I Moved Into My Parents' Home to Self-Isolate, but We're Quarantined Separately
Just three weeks ago, I was going into the office not giving a second thought to what was around me. Two weeks ago, I was making sure to hand sanitize a little more and not touch my face. A little over a week ago, I was in New York. Today, I'm in Florida, quarantined away from my parents in their own house. It's a wild story, but far from unique.
We had to consider the uncertainty of the future in Manhattan and our safety there.
Last Friday, my parents called a family meeting with my brother and me from our shared NYC apartment. My mom announced, "I think you guys should come home." You guys included myself, my older brother, his wife, and their 2-and-a-half-year-old son. Oh, also our dog and cat. My brother was resoundingly opposed. "Absolutely not." The dangers were obvious, and not insignificant. Four potential vectors entering a new environment putting anyone we came in contact with at risk. It was exactly the sort of headline I would read and scoff, "How could people be so irresponsible?" Yet, in our 600-square-foot apartment with a toddler getting more stir crazy by the minute, we had to consider the uncertainty of the future in Manhattan and our safety there.
So, less than 24 hours later, armed with more Lysol wipes and Purell than one could imagine, we hopped on a one-way flight before the sun even rose. We took an Uber from the airport to my parents' house, threw everything into the washing machine, put on our masks, sanitized all of our luggage, and began to coordinate times to enter our shared space. My parents have essentially stayed in their room for the past eight days, only coming out once my nephew has gone to sleep, and we've completely disinfected any area we've touched. Our communication consists of speaking through doors, texting, and calling (so. many. calls.). However, there's one way we've managed to stay connected despite our obvious barriers.
These swing-side conversations are in a way an unexpected gift during this scary and generally anxious time.
I know it's difficult for my parents to have us, especially their grandson, in their home and not see us. The savior in all of this has been a window. Yes, a window. My parents have a window facing the swing on their front porch. While enjoying the fresh air and swinging leisurely, I join my mom for morning coffee. We chat about funny things we've seen online, the TV show we're currently binge watching, and all the random oddities that we so rarely get to share during our usual hustle and bustle of "regular" life. These swing-side conversations are in a way an unexpected gift during this scary and generally anxious time.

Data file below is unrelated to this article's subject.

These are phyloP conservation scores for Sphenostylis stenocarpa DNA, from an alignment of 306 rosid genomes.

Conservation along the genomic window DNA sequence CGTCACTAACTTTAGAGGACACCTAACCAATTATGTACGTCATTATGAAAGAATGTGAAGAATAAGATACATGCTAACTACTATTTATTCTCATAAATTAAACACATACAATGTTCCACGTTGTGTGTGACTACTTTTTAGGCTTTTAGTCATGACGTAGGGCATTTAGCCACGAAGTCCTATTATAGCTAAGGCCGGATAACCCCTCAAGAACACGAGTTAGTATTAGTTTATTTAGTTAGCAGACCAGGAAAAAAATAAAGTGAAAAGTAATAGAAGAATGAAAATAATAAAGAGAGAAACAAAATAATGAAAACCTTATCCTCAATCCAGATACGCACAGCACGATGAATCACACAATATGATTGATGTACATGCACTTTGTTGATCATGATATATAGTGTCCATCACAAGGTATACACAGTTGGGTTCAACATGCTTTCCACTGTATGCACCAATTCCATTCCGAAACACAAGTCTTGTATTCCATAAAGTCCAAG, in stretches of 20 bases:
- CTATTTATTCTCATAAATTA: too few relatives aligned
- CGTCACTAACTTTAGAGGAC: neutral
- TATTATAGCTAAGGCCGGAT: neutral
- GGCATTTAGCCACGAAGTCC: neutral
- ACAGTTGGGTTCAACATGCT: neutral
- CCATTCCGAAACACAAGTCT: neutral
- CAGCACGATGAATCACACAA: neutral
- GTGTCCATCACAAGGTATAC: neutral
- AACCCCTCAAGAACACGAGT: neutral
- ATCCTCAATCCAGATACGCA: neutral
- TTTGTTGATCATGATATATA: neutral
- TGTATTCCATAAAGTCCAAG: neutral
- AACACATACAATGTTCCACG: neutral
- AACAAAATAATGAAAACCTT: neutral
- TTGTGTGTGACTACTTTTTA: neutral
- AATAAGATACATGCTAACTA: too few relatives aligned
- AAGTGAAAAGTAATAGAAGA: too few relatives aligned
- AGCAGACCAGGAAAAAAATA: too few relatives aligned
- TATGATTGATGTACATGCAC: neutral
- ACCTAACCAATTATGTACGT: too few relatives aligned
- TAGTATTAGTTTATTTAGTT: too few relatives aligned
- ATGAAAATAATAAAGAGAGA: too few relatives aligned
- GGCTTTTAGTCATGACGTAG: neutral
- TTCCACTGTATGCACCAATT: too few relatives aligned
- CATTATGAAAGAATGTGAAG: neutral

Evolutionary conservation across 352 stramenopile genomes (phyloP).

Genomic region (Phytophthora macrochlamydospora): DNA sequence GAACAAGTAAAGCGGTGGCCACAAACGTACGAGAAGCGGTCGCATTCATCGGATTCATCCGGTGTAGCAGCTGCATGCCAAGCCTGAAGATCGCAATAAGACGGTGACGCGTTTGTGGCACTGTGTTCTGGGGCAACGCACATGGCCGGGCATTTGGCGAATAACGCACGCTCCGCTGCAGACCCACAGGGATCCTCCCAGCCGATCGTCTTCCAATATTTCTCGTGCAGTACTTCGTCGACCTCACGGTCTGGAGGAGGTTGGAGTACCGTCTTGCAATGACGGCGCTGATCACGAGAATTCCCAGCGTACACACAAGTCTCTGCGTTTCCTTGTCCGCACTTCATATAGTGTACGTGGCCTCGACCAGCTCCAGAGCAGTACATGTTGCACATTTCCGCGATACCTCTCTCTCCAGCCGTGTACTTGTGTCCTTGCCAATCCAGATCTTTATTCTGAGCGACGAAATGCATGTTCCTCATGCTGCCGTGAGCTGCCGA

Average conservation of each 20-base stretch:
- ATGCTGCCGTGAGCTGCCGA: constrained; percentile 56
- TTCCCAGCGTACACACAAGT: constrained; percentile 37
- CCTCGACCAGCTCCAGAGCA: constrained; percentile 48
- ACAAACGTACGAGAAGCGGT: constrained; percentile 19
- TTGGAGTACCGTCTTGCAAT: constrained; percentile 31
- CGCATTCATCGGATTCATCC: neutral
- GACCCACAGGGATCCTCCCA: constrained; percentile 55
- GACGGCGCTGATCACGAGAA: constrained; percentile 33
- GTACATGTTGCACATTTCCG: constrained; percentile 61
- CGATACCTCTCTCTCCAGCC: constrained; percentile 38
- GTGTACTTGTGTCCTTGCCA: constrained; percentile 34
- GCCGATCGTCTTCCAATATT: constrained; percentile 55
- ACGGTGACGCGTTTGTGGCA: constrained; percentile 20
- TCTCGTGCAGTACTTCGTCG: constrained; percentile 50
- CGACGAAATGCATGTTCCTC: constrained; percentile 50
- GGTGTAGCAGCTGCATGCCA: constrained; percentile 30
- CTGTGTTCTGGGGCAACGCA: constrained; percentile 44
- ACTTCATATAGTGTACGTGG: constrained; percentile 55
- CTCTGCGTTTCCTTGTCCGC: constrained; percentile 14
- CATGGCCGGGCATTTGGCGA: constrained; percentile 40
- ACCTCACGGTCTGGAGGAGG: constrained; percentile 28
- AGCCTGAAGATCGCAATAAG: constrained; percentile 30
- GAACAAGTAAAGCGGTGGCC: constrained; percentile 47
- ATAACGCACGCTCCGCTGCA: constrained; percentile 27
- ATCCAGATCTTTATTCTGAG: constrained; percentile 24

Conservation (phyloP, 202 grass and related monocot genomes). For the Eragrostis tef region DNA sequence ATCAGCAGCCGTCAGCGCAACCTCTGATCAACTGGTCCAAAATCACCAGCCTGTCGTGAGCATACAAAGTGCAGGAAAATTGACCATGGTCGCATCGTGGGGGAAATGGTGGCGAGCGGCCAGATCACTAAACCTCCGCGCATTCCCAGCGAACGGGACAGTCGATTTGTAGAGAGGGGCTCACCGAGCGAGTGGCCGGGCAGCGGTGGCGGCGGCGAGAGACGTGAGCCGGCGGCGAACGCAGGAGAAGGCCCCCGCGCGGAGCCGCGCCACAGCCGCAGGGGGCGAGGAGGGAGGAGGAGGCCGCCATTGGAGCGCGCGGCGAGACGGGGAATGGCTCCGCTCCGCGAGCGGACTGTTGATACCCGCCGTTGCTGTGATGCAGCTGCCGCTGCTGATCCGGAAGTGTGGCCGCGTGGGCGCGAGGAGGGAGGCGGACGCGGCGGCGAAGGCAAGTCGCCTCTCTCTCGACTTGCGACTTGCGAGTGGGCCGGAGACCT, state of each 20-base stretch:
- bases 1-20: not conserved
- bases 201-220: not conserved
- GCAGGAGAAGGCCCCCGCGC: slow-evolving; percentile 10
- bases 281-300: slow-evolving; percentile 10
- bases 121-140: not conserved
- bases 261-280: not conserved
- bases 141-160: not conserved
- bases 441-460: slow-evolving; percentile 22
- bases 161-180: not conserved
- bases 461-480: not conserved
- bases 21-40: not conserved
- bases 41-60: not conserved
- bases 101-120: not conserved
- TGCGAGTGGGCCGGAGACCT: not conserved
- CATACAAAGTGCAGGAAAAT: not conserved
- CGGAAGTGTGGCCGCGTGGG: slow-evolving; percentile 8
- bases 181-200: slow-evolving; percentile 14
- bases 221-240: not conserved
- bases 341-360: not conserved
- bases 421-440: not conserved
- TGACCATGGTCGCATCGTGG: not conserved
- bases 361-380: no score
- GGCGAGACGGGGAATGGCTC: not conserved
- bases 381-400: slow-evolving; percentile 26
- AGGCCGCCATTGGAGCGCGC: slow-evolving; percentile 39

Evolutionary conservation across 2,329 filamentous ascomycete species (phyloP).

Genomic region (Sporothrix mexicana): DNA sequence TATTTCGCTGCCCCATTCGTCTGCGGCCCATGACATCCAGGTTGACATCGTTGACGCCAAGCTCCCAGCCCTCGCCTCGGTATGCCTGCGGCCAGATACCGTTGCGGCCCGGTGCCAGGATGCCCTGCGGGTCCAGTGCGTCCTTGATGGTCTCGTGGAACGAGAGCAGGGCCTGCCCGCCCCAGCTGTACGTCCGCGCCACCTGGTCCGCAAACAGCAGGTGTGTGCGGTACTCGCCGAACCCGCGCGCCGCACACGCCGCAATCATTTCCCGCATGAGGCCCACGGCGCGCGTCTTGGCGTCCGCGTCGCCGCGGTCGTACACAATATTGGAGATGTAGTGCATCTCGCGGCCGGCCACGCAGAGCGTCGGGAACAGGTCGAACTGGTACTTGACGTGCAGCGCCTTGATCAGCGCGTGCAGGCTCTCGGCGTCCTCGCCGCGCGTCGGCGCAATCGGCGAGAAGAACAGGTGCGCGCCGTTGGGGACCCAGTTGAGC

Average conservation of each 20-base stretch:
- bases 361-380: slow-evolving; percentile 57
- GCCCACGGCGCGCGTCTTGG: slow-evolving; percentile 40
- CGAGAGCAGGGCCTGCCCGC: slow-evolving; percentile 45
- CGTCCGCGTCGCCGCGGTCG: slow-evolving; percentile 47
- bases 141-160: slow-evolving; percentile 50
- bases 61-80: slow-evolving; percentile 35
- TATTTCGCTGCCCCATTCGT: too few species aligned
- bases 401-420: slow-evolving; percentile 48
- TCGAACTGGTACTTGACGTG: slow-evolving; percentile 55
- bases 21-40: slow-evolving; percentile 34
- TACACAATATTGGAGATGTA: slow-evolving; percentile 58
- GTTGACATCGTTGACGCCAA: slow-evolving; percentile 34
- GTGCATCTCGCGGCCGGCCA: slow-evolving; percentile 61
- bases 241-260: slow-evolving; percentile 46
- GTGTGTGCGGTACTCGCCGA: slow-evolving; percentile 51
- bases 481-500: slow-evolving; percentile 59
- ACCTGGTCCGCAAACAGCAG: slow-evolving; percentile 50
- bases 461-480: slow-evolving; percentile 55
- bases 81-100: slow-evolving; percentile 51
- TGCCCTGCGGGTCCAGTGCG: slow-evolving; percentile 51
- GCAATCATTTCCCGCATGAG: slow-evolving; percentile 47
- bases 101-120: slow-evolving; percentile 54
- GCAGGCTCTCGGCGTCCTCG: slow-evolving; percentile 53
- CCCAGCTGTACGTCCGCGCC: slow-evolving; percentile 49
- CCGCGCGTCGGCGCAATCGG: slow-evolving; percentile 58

Surprisingly, it's my nephew who has taken advantage of this window the most. He's used to FaceTiming with Grandma and Grandpa, but he is loving this level up. My mom has an Amazon Alexa in her room, which he uses as a DJ to request his favorite songs (at the moment, he's into Weezer's cover of "Africa" and "Remember Me" from Coco.) He dances with her on the front porch while she rocks out in her room. He draws pictures for her on the bricks with chalk. And she gets her "StoryBots" finger puppets to put on shows for him (the only version of "live TV" he will ever know). My mom has Spanish and English flashcards that she (generally unsuccessfully) tries to get him to read and repeat. This past weekend we even did a family game night with the Heads Up app! This window has really created a bond I'm not sure we could have had without it.
All we can do is be grateful for everything we have during this time — a beautiful backyard, a stocked fridge, that little window, and each other.
We're no experts at this social-distancing or quarantine life, and in these unprecedented times we are all just doing the best we can. The next two weeks will continue to consist of washing our hands probably 30 times a day, disinfecting any surface we touch, and dreaming of the day we can walk around without masks on, but we are making an effort to make lemonade out of these sour, sour times. It's not perfect; I want to be able to hug my parents, watch American Idol with my mom, and just hang out in their home as a family, but for now this is our new normal. And all we can do is be grateful for everything we have during this time — a beautiful backyard, a stocked fridge, that little window, and each other.